I wrote this post while waiting at Boston’s Logan International Airport, almost 50 hours after I left Pakistan for the US.
Update 2: Got to Pittsburgh after 55 hours of travel. Wohoo!!!
Well this has been an experience indeed. I flew out from Lahore’s Quaid-e-Azam International Airport on the 10th of August for a transit riddled itinerary, Lahore – Abu Dhabi – London – Boston – Pittsburgh.
It was a day of lots of ‘firsts’. I was flying for the first time. I was going out of Pakistan for the first time. I was going to be away from my family for an extended period for the first time.
The buildup to this day was uncharacteristically full of uncertainty. This year the USEFP managed to delay visa’s for a lot of people. Even as I write this, there are a lot of Fulbright Grantee’s from Pakistan anxiously waiting for visas, while their classes have already started. I hope and pray that they get their visas soon, and know when they’ll be flying off to their schools.
I got my visa less than a week before my reporting date. At that time, like most other grantees, my mind set had changed from packing to thinking about finding a job as I was expecting something along the lines of a deferral. After that, me and my wife shifted my packing into overdrive (it was mostly my wife, me being the spoilt lazy bum I am). Here’s a view of our room at the height of packing mania.
So after getting a haircut which my barber claimed would not require a trim for the next 4-5 months (I’m not used to dishing out 20 times the cash for a haircut :p), I was all set.
The Etihad flight in Lahore was delayed for a little more than an hour, so I spent about 4 hours in the terminal. The flight was awesome, Etihad has really nice Airbus A330’s. We landed in Abu Dhabi just in time to catch the next flight to Heathrow. I just rushed through transit to catch the next flight. The British Airways flight was really long, and not as comfortable as the flight before.
I had 4-5 hours to burn at Heathrow. I hooked up with other grantees there as well (Maliha, Salman, Ayesha and another lady). All of them were off to New York though, and my flight to Boston left a little earlier than theirs.
Heathrow is HUGE. We spent a lot of time roaming around. Our first priority was to call home, and we got that done relatively easily by getting our dollars converted into UK coins and using the many payphones there. It’s always good to have a credit card though, because then you can call and use the Wifi at airports more easily.
The flight from Heathrow to Boston was operated by American Airlines. The Boeing 777 was awesome, the in flight service was awesome and the food was surprisingly very good. I got a seat next to the emergency exit so I had lots and lots of leg space. I also had a pleasant 61 year old American lady sitting next to me, who was very interested in knowing more about me and introducing America to me once she found out that I was a Fulbright Grantee flying into the U.S. for the first time. She was returning from Ireland from her daughter’s wedding, and I ended up showing her my recent wedding pictures. She was really delighted to see our elaborate decorations and dresses.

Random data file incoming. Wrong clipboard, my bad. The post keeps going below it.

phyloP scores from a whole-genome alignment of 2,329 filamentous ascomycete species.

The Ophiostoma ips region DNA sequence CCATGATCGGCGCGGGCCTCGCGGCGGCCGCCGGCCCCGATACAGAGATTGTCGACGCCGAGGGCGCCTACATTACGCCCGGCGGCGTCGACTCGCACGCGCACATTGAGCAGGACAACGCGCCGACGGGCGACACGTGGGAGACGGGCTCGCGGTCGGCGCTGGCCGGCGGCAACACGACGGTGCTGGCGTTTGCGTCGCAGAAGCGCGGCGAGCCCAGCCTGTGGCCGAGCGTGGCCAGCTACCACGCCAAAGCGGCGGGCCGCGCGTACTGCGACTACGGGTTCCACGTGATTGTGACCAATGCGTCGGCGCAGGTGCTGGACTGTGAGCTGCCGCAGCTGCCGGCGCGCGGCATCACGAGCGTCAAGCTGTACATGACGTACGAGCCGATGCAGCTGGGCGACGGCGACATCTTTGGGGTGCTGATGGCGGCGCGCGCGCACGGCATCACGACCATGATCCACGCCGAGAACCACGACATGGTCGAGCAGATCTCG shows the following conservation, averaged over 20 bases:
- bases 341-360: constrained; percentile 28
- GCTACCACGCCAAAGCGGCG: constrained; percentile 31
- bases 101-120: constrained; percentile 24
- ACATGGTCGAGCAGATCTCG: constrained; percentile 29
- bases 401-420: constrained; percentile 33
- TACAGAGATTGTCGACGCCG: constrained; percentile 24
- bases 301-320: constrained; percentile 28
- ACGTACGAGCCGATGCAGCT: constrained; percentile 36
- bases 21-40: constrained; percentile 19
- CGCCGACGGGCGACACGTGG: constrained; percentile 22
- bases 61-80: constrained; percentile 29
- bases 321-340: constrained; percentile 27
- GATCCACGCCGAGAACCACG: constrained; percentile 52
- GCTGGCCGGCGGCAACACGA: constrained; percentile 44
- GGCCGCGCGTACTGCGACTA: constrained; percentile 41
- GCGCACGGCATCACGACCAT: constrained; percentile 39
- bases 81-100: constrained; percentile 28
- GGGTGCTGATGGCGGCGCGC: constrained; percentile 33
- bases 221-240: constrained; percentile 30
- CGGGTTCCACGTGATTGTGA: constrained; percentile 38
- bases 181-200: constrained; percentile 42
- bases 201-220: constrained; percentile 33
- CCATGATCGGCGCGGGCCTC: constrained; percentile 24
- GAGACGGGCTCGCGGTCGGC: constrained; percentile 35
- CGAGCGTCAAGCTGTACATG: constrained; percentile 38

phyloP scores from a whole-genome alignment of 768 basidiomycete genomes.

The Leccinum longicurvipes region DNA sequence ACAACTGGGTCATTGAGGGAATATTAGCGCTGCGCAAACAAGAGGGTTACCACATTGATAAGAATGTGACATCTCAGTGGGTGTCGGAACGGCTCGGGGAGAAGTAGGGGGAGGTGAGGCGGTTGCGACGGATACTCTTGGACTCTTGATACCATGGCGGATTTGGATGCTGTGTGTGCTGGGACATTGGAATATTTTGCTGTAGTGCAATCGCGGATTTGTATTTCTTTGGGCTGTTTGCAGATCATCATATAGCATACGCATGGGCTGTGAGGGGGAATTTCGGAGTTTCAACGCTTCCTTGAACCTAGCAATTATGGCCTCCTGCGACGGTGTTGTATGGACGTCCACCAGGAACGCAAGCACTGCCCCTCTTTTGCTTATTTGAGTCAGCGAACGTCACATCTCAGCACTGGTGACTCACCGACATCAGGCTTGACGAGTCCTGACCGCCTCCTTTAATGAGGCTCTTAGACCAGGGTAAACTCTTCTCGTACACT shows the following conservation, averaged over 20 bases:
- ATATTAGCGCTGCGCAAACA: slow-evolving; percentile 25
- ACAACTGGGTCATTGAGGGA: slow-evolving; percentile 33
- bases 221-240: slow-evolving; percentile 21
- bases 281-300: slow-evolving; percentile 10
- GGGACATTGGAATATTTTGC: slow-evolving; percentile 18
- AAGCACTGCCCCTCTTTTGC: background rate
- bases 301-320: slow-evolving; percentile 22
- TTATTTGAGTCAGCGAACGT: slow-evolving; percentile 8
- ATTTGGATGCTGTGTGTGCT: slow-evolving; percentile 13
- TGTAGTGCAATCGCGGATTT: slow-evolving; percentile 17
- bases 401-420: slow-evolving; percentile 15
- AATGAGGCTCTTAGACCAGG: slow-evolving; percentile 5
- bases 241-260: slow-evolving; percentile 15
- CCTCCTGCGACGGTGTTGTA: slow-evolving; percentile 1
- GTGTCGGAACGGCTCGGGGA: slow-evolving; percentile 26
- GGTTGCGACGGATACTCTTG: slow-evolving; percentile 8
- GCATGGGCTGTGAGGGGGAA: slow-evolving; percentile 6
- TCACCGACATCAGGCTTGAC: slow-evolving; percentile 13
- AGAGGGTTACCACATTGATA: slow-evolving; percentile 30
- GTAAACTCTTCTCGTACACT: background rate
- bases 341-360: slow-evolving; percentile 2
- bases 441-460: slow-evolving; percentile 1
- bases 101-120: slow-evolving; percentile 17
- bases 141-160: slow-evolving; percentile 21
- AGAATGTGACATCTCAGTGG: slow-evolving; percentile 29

We landed in Boston on time. And then lady luck decided to take a day off. I was to catch a local flight to Pittsburgh operated by U.S. Airways. I was greeted by an insanely long line at the ticketing terminal where I was supposed to get my boarding pass. There were people who had been missing their flights for a couple of days now, and were having to come to the U.S Airways terminal everyday to catch a flight. Everyone was really pissed off.
After waiting 6 hours in line, I was told I couldn’t be given a boarding pass. There was a problem in their system which prevented them from bringing up my record. They were able to get my data after about 45 minutes, and by that time I was told that it was too late to give me a boarding pass, and that I would be put on a standby list for this flight. The flight was already delayed from 5pm to 11pm, with a possibility of getting canceled.
I didn’t want to wait that long in the airport, ultimately get stranded at midnight, also leaving my family in limbo as to where I was (I tried for 30 or so minutes to make an international call, but the pay phones refused to cooperate).
So I got a boarding pass for the next day’s flight to Pitt, got a reservation in a nice hotel and stayed the night there. I was easily able to hook up with family back home using the free Wifi in my room (BrainTel’s IP phone is a really nice and cheap way to stay in touch with family back home, especially for times when power shortages prevent them from using Skype, MSN etc.).
A hot shower and a breakfast on land after 2 days later, I was back in the airport. I wanted to verify where my luggage was. They’ve assured me that its booked to my final destination, and I should find it in Pittsburgh International. But the service was equally bad today, with people waiting in long lines at U.S. Airways terminals. I’d recommend all grantees flying in the near future to stay away from U.S. Airways, and request a different operator if USEFP hands you an itinerary with flights operated by them.
Whew, that was a long rant. Now I’m going to get something to eat, and then call CMU and tell them that I’ve missed the first day of orientation (they’ve probably noticed that by now :p).